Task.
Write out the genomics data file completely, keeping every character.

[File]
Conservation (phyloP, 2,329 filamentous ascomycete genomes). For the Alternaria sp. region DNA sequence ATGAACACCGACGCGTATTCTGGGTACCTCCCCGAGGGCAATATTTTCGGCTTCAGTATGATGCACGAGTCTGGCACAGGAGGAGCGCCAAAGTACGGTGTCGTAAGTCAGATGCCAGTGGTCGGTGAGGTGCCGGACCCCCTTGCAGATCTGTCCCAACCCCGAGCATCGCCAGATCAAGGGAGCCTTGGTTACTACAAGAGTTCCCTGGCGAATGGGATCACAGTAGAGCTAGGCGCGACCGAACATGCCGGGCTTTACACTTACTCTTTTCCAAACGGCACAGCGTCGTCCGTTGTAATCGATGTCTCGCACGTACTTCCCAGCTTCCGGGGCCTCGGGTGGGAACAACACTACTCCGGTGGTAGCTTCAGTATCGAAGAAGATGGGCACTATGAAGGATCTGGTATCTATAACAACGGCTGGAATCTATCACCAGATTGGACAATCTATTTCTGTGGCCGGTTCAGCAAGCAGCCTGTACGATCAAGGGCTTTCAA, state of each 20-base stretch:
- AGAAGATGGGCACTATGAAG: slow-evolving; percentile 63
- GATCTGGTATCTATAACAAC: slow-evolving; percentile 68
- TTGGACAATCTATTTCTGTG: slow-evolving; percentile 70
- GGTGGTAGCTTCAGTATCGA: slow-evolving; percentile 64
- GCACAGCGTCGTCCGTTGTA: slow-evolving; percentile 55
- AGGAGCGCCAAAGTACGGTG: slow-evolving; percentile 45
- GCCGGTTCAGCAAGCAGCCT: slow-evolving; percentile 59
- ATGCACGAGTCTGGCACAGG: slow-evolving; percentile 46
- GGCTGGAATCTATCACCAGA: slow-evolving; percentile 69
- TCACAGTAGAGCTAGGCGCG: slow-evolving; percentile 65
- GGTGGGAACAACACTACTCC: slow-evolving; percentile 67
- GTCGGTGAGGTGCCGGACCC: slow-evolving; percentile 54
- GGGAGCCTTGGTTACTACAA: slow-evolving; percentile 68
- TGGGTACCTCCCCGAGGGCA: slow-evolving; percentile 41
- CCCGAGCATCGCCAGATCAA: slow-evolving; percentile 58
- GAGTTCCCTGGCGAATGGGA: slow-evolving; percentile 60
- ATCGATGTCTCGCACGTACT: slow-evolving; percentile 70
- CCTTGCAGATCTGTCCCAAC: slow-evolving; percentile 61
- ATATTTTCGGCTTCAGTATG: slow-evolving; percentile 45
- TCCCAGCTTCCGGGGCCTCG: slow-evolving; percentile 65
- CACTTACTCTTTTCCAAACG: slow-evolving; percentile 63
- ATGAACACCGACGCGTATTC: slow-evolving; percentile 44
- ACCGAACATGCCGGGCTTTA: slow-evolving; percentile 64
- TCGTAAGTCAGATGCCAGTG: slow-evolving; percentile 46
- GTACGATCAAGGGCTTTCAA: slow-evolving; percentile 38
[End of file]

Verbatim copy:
Conservation (phyloP, 2,329 filamentous ascomycete genomes). For the Alternaria sp. region DNA sequence ATGAACACCGACGCGTATTCTGGGTACCTCCCCGAGGGCAATATTTTCGGCTTCAGTATGATGCACGAGTCTGGCACAGGAGGAGCGCCAAAGTACGGTGTCGTAAGTCAGATGCCAGTGGTCGGTGAGGTGCCGGACCCCCTTGCAGATCTGTCCCAACCCCGAGCATCGCCAGATCAAGGGAGCCTTGGTTACTACAAGAGTTCCCTGGCGAATGGGATCACAGTAGAGCTAGGCGCGACCGAACATGCCGGGCTTTACACTTACTCTTTTCCAAACGGCACAGCGTCGTCCGTTGTAATCGATGTCTCGCACGTACTTCCCAGCTTCCGGGGCCTCGGGTGGGAACAACACTACTCCGGTGGTAGCTTCAGTATCGAAGAAGATGGGCACTATGAAGGATCTGGTATCTATAACAACGGCTGGAATCTATCACCAGATTGGACAATCTATTTCTGTGGCCGGTTCAGCAAGCAGCCTGTACGATCAAGGGCTTTCAA, state of each 20-base stretch:
- AGAAGATGGGCACTATGAAG: slow-evolving; percentile 63
- GATCTGGTATCTATAACAAC: slow-evolving; percentile 68
- TTGGACAATCTATTTCTGTG: slow-evolving; percentile 70
- GGTGGTAGCTTCAGTATCGA: slow-evolving; percentile 64
- GCACAGCGTCGTCCGTTGTA: slow-evolving; percentile 55
- AGGAGCGCCAAAGTACGGTG: slow-evolving; percentile 45
- GCCGGTTCAGCAAGCAGCCT: slow-evolving; percentile 59
- ATGCACGAGTCTGGCACAGG: slow-evolving; percentile 46
- GGCTGGAATCTATCACCAGA: slow-evolving; percentile 69
- TCACAGTAGAGCTAGGCGCG: slow-evolving; percentile 65
- GGTGGGAACAACACTACTCC: slow-evolving; percentile 67
- GTCGGTGAGGTGCCGGACCC: slow-evolving; percentile 54
- GGGAGCCTTGGTTACTACAA: slow-evolving; percentile 68
- TGGGTACCTCCCCGAGGGCA: slow-evolving; percentile 41
- CCCGAGCATCGCCAGATCAA: slow-evolving; percentile 58
- GAGTTCCCTGGCGAATGGGA: slow-evolving; percentile 60
- ATCGATGTCTCGCACGTACT: slow-evolving; percentile 70
- CCTTGCAGATCTGTCCCAAC: slow-evolving; percentile 61
- ATATTTTCGGCTTCAGTATG: slow-evolving; percentile 45
- TCCCAGCTTCCGGGGCCTCG: slow-evolving; percentile 65
- CACTTACTCTTTTCCAAACG: slow-evolving; percentile 63
- ATGAACACCGACGCGTATTC: slow-evolving; percentile 44
- ACCGAACATGCCGGGCTTTA: slow-evolving; percentile 64
- TCGTAAGTCAGATGCCAGTG: slow-evolving; percentile 46
- GTACGATCAAGGGCTTTCAA: slow-evolving; percentile 38